Updated on March 19, 2023
Amazon’s stature as a retail and online giant didn’t change much in the 2010s. What has changed, however, is how the company’s perceived, including growing criticism of its business practices.
I’ve covered some of the following aspects in last year’s post on Amazon’s 25th anniversary.
Amazon buys Comixology…
A big shake-up in the digital comics world came in 2014, when Amazon bought Comixology. Amazon integrated logins with Amazon proper, plus a few other integrations with Kindle formatted graphic novels.
Comixology Unlimited was also launched in 2016, as an all-you-can-read comic subscription service.
…and also Whole Foods, GoodReads, Twitch…
Amazon went on a buying spree during the 2010s, buying other popular stand-alone services. Along with Comixology, a few major purchases include:
- GoodReads (2013)
- Twitch (2014)
- Whole Foods (2017)
Some companies have responded to this. Microsoft, for instance, bought Mixer’s predecessor in 2016 (and renamed it “Mixer” in 2017), as a means of competing with Twitch. Walmart also bought Jet.com in 2016 as a means of competing with Amazon.
There’s also been efforts over the 2010s to promote alternatives to Amazon’s services. Though that’s easier said than done, given the sheer dominance of Jeff Bezos’ company. Same-day digital single issue comics are dominated by Comixology, for instance.
The Amazon Echo smart speaker launches
Amazon launched its smart speaker, the Echo, in 2015 (after announcing it in 2014). Between the Echo line’s cheap price, the popularity of Amazon’s Alexa voice control system, and the Echo’s tight Amazon store integration, the Echo line’s become quite popular.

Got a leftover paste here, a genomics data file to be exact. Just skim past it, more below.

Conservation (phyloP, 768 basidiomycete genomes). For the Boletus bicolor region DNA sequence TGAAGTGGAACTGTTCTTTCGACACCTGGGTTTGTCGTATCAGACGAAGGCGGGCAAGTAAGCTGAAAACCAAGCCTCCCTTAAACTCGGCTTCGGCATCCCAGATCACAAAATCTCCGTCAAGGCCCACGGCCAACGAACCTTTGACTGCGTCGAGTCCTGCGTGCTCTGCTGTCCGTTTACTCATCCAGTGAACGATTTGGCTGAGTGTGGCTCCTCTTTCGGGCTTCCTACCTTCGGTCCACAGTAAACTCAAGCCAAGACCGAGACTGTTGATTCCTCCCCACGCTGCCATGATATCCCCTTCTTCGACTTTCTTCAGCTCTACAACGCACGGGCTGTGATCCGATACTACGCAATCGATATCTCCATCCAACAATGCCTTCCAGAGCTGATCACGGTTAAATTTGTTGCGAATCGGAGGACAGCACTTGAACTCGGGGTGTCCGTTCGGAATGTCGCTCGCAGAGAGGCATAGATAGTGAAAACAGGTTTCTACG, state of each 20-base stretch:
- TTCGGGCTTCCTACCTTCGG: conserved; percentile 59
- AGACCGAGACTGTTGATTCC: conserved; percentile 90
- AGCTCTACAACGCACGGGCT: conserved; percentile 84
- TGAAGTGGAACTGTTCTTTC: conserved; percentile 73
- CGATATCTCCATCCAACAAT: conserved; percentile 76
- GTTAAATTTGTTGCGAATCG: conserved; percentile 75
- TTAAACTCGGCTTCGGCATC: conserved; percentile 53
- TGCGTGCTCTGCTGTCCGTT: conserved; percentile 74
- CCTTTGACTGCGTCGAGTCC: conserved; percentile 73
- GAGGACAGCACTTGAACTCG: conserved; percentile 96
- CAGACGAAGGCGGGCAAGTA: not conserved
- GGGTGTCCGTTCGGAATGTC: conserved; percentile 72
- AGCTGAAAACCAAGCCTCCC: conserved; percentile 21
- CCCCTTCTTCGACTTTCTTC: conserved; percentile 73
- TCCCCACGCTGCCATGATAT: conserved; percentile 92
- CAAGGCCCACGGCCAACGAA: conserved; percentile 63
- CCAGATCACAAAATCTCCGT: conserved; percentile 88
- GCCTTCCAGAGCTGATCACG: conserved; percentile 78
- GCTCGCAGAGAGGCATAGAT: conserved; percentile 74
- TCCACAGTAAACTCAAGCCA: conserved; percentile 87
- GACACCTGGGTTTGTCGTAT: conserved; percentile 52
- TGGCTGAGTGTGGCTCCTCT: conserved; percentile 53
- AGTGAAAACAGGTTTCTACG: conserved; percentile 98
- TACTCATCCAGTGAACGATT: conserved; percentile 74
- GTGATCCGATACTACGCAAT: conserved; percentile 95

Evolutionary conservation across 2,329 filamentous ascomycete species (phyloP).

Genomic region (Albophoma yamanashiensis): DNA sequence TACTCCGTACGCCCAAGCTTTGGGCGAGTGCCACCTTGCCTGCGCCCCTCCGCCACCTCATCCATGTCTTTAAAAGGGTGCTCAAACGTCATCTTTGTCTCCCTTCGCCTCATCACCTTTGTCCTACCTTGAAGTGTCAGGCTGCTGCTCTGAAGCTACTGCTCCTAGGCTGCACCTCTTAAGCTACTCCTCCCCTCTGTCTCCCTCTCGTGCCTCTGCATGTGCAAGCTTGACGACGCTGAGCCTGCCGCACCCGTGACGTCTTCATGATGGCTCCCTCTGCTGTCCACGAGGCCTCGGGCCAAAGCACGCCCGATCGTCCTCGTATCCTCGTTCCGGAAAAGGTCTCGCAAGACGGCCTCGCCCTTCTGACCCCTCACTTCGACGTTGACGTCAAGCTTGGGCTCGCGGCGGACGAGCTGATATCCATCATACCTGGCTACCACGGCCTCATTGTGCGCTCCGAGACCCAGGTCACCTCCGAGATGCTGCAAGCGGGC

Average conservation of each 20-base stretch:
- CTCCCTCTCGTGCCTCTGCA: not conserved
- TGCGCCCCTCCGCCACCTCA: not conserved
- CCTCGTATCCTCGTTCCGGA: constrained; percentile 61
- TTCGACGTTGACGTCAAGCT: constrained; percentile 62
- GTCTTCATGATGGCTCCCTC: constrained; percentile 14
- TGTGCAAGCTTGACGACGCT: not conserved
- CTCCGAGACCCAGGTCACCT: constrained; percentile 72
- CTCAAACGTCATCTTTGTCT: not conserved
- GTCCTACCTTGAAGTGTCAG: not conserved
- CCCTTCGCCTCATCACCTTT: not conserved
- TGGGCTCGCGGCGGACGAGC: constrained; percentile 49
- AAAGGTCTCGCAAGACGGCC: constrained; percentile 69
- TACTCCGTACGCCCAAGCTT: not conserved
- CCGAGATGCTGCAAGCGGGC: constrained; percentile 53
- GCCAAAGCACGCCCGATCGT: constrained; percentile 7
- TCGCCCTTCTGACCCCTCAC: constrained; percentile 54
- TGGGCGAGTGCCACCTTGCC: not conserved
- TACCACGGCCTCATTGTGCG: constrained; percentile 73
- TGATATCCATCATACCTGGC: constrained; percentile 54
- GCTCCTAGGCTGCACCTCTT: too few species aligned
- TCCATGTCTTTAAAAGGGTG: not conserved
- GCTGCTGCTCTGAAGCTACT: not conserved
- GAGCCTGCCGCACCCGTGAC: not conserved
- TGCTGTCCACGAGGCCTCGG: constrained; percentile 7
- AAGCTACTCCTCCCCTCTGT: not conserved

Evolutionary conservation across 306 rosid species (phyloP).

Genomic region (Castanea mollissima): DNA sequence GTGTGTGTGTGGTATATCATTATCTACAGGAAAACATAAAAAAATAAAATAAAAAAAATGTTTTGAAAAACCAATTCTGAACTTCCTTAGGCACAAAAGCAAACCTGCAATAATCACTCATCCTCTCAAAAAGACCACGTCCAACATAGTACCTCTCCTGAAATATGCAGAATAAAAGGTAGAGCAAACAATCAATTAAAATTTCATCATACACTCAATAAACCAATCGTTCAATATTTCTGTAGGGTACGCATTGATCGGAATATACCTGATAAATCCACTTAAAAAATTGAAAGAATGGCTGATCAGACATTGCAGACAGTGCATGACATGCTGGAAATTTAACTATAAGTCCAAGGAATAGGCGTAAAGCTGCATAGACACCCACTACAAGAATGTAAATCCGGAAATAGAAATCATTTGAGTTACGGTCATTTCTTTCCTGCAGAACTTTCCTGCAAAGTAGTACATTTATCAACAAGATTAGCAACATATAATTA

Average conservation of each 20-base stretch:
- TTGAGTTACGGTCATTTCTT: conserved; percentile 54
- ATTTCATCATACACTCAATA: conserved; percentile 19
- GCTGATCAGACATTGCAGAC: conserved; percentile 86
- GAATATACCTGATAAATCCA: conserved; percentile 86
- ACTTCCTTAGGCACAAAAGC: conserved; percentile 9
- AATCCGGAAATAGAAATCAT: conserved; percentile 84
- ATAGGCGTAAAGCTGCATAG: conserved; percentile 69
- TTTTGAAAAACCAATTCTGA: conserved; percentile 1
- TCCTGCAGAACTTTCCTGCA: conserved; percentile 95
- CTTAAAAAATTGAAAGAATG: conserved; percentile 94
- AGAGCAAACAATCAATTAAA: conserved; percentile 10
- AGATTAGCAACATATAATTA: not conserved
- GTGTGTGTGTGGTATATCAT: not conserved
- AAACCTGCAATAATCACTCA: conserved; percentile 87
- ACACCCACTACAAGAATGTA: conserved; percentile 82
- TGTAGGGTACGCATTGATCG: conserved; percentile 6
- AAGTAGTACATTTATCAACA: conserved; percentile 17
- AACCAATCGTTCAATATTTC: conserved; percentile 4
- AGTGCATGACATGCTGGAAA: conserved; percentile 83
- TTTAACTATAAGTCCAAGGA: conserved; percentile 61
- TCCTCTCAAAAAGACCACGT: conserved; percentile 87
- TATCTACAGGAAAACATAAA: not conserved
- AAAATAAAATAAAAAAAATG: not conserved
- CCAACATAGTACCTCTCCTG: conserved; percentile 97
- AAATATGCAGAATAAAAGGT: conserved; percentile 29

That said, there’s a whole host of privacy concerns surrounding Echo speakers. (A reason I eventually stopped using mine, which I won at work in a raffle.)
The HQ2 Hullabaloo
The late 2010s saw a gigantic nationwide fuss raised over where Amazon would set up a secondary headquarters. Despite every city from Indianapolis to Los Angeles in the running, or trying to curry Amazon’s favor, it all ended on an anticlimactic note.
Amazon went with two locales, in the most obvious spots: New York City, and the Virginia suburbs of Washington, DC. And even those plans had to be scaled back after protests in New York ensued.
The Fire tablet launches
The Kindle ebook reader line launched in the aughts, and soon became the dominant ebook reader in the United States, with an 83.6% market share as of 2018. (Kobo is a distant #2 with 13.4%.)
Amazon launched the Fire tablet line (initially called the “Kindle Fire” tablet) in November 2011. The Fire line has long since eclipsed in popularity Barnes and Noble’s now-dying Nook line, as well as the other inexpensive Android-based tablets. These days, it’s apparently the second most popular tablet in the United States (though at #3, behind Samsung, globally).
“box” by MikeBlogs is licensed under CC BY 2.0 (Flickr / cropped from original)